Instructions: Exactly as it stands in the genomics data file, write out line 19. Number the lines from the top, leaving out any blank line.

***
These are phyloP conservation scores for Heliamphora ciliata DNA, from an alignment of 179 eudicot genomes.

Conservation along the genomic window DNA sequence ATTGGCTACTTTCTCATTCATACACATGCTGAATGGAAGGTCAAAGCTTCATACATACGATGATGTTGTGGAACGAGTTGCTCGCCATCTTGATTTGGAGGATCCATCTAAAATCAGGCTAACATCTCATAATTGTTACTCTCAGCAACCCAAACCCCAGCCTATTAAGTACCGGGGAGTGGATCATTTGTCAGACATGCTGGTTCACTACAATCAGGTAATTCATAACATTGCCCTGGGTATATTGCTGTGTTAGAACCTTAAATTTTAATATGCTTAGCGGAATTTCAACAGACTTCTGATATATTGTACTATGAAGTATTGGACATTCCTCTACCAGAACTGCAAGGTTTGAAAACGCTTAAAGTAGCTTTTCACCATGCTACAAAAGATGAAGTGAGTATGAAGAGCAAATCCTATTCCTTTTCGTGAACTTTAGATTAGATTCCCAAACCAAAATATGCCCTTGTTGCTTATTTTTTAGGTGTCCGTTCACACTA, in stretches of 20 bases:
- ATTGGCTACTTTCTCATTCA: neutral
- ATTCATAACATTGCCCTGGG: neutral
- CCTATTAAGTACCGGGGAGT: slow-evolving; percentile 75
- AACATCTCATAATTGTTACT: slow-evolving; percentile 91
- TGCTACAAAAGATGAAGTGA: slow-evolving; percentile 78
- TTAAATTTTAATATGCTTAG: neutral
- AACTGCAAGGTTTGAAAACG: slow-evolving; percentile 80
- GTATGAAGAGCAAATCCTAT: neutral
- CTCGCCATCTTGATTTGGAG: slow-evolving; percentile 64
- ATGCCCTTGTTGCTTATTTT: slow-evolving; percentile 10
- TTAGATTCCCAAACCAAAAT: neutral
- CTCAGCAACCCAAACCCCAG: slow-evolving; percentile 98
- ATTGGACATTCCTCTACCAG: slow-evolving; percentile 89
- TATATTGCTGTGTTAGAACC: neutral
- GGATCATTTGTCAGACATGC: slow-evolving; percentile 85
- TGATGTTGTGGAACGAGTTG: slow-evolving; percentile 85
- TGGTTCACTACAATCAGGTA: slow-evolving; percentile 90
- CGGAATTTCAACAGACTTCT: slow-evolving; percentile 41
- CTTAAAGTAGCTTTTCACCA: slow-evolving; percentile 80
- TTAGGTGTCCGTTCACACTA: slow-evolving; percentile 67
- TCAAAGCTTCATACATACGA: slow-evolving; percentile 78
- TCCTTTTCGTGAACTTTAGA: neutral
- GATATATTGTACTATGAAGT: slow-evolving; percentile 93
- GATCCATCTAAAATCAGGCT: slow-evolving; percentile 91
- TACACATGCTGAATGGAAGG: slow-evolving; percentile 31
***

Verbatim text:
- TGGTTCACTACAATCAGGTA: slow-evolving; percentile 90